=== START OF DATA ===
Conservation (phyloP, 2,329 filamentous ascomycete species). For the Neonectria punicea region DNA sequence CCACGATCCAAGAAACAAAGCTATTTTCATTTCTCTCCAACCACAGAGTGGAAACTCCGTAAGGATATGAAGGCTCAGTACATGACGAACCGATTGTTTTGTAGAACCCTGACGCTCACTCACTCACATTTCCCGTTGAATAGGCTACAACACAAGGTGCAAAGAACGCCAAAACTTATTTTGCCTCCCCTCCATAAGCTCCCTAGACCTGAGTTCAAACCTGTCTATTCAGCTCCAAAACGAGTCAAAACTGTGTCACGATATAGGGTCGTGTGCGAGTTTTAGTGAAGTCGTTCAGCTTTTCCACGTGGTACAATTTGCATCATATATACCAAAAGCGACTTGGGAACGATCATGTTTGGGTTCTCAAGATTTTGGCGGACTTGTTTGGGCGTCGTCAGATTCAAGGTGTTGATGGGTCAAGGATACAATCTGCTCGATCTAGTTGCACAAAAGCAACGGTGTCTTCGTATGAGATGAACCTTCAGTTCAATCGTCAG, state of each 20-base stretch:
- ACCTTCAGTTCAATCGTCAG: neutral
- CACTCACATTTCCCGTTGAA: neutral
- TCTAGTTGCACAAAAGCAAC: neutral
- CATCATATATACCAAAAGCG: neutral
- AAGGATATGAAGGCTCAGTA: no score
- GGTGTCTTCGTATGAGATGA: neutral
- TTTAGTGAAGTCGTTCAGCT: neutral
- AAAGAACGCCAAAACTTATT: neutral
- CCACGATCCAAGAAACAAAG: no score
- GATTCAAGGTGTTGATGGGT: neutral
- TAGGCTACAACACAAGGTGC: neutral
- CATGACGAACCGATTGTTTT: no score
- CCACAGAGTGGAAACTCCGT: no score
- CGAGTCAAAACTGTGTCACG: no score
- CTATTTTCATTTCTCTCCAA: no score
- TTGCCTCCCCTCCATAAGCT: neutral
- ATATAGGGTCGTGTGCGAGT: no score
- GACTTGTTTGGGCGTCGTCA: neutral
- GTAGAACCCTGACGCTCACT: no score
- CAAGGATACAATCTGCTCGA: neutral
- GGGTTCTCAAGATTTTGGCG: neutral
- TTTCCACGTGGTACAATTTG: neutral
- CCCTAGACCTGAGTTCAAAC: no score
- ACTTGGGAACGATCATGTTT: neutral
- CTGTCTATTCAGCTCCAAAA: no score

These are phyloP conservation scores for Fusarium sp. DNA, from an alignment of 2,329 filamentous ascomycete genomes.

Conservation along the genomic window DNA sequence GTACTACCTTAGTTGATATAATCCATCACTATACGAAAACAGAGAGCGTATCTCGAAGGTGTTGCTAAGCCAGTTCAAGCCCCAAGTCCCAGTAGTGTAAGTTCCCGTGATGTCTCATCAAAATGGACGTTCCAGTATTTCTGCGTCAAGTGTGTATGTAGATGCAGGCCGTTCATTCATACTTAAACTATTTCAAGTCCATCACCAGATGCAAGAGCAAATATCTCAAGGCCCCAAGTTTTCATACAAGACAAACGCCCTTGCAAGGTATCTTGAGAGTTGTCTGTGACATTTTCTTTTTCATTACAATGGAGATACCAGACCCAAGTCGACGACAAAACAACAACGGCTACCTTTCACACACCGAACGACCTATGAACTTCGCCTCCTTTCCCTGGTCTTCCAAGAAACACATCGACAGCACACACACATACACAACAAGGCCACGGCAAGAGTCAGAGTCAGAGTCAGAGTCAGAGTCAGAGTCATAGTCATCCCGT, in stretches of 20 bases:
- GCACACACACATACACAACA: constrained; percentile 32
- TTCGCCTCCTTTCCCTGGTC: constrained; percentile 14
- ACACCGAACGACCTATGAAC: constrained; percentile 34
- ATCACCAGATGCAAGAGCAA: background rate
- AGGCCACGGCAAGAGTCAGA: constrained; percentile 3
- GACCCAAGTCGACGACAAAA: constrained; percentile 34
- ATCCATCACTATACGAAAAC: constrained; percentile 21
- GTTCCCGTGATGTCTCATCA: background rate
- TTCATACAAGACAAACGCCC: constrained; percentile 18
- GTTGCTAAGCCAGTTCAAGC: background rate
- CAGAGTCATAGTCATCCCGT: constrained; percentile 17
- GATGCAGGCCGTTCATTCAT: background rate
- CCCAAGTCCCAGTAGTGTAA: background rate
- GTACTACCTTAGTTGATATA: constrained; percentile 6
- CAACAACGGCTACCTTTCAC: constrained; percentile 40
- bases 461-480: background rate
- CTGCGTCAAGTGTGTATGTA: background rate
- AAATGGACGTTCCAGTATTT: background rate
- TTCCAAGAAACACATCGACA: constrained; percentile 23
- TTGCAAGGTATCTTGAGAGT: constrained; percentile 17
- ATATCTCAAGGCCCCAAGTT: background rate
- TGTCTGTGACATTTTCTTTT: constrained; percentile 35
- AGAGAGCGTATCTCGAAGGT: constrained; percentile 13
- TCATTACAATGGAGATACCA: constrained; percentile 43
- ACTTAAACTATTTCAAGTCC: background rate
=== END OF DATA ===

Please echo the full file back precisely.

Conservation (phyloP, 2,329 filamentous ascomycete species). For the Neonectria punicea region DNA sequence CCACGATCCAAGAAACAAAGCTATTTTCATTTCTCTCCAACCACAGAGTGGAAACTCCGTAAGGATATGAAGGCTCAGTACATGACGAACCGATTGTTTTGTAGAACCCTGACGCTCACTCACTCACATTTCCCGTTGAATAGGCTACAACACAAGGTGCAAAGAACGCCAAAACTTATTTTGCCTCCCCTCCATAAGCTCCCTAGACCTGAGTTCAAACCTGTCTATTCAGCTCCAAAACGAGTCAAAACTGTGTCACGATATAGGGTCGTGTGCGAGTTTTAGTGAAGTCGTTCAGCTTTTCCACGTGGTACAATTTGCATCATATATACCAAAAGCGACTTGGGAACGATCATGTTTGGGTTCTCAAGATTTTGGCGGACTTGTTTGGGCGTCGTCAGATTCAAGGTGTTGATGGGTCAAGGATACAATCTGCTCGATCTAGTTGCACAAAAGCAACGGTGTCTTCGTATGAGATGAACCTTCAGTTCAATCGTCAG, state of each 20-base stretch:
- ACCTTCAGTTCAATCGTCAG: neutral
- CACTCACATTTCCCGTTGAA: neutral
- TCTAGTTGCACAAAAGCAAC: neutral
- CATCATATATACCAAAAGCG: neutral
- AAGGATATGAAGGCTCAGTA: no score
- GGTGTCTTCGTATGAGATGA: neutral
- TTTAGTGAAGTCGTTCAGCT: neutral
- AAAGAACGCCAAAACTTATT: neutral
- CCACGATCCAAGAAACAAAG: no score
- GATTCAAGGTGTTGATGGGT: neutral
- TAGGCTACAACACAAGGTGC: neutral
- CATGACGAACCGATTGTTTT: no score
- CCACAGAGTGGAAACTCCGT: no score
- CGAGTCAAAACTGTGTCACG: no score
- CTATTTTCATTTCTCTCCAA: no score
- TTGCCTCCCCTCCATAAGCT: neutral
- ATATAGGGTCGTGTGCGAGT: no score
- GACTTGTTTGGGCGTCGTCA: neutral
- GTAGAACCCTGACGCTCACT: no score
- CAAGGATACAATCTGCTCGA: neutral
- GGGTTCTCAAGATTTTGGCG: neutral
- TTTCCACGTGGTACAATTTG: neutral
- CCCTAGACCTGAGTTCAAAC: no score
- ACTTGGGAACGATCATGTTT: neutral
- CTGTCTATTCAGCTCCAAAA: no score

These are phyloP conservation scores for Fusarium sp. DNA, from an alignment of 2,329 filamentous ascomycete genomes.

Conservation along the genomic window DNA sequence GTACTACCTTAGTTGATATAATCCATCACTATACGAAAACAGAGAGCGTATCTCGAAGGTGTTGCTAAGCCAGTTCAAGCCCCAAGTCCCAGTAGTGTAAGTTCCCGTGATGTCTCATCAAAATGGACGTTCCAGTATTTCTGCGTCAAGTGTGTATGTAGATGCAGGCCGTTCATTCATACTTAAACTATTTCAAGTCCATCACCAGATGCAAGAGCAAATATCTCAAGGCCCCAAGTTTTCATACAAGACAAACGCCCTTGCAAGGTATCTTGAGAGTTGTCTGTGACATTTTCTTTTTCATTACAATGGAGATACCAGACCCAAGTCGACGACAAAACAACAACGGCTACCTTTCACACACCGAACGACCTATGAACTTCGCCTCCTTTCCCTGGTCTTCCAAGAAACACATCGACAGCACACACACATACACAACAAGGCCACGGCAAGAGTCAGAGTCAGAGTCAGAGTCAGAGTCAGAGTCATAGTCATCCCGT, in stretches of 20 bases:
- GCACACACACATACACAACA: constrained; percentile 32
- TTCGCCTCCTTTCCCTGGTC: constrained; percentile 14
- ACACCGAACGACCTATGAAC: constrained; percentile 34
- ATCACCAGATGCAAGAGCAA: background rate
- AGGCCACGGCAAGAGTCAGA: constrained; percentile 3
- GACCCAAGTCGACGACAAAA: constrained; percentile 34
- ATCCATCACTATACGAAAAC: constrained; percentile 21
- GTTCCCGTGATGTCTCATCA: background rate
- TTCATACAAGACAAACGCCC: constrained; percentile 18
- GTTGCTAAGCCAGTTCAAGC: background rate
- CAGAGTCATAGTCATCCCGT: constrained; percentile 17
- GATGCAGGCCGTTCATTCAT: background rate
- CCCAAGTCCCAGTAGTGTAA: background rate
- GTACTACCTTAGTTGATATA: constrained; percentile 6
- CAACAACGGCTACCTTTCAC: constrained; percentile 40
- bases 461-480: background rate
- CTGCGTCAAGTGTGTATGTA: background rate
- AAATGGACGTTCCAGTATTT: background rate
- TTCCAAGAAACACATCGACA: constrained; percentile 23
- TTGCAAGGTATCTTGAGAGT: constrained; percentile 17
- ATATCTCAAGGCCCCAAGTT: background rate
- TGTCTGTGACATTTTCTTTT: constrained; percentile 35
- AGAGAGCGTATCTCGAAGGT: constrained; percentile 13
- TCATTACAATGGAGATACCA: constrained; percentile 43
- ACTTAAACTATTTCAAGTCC: background rate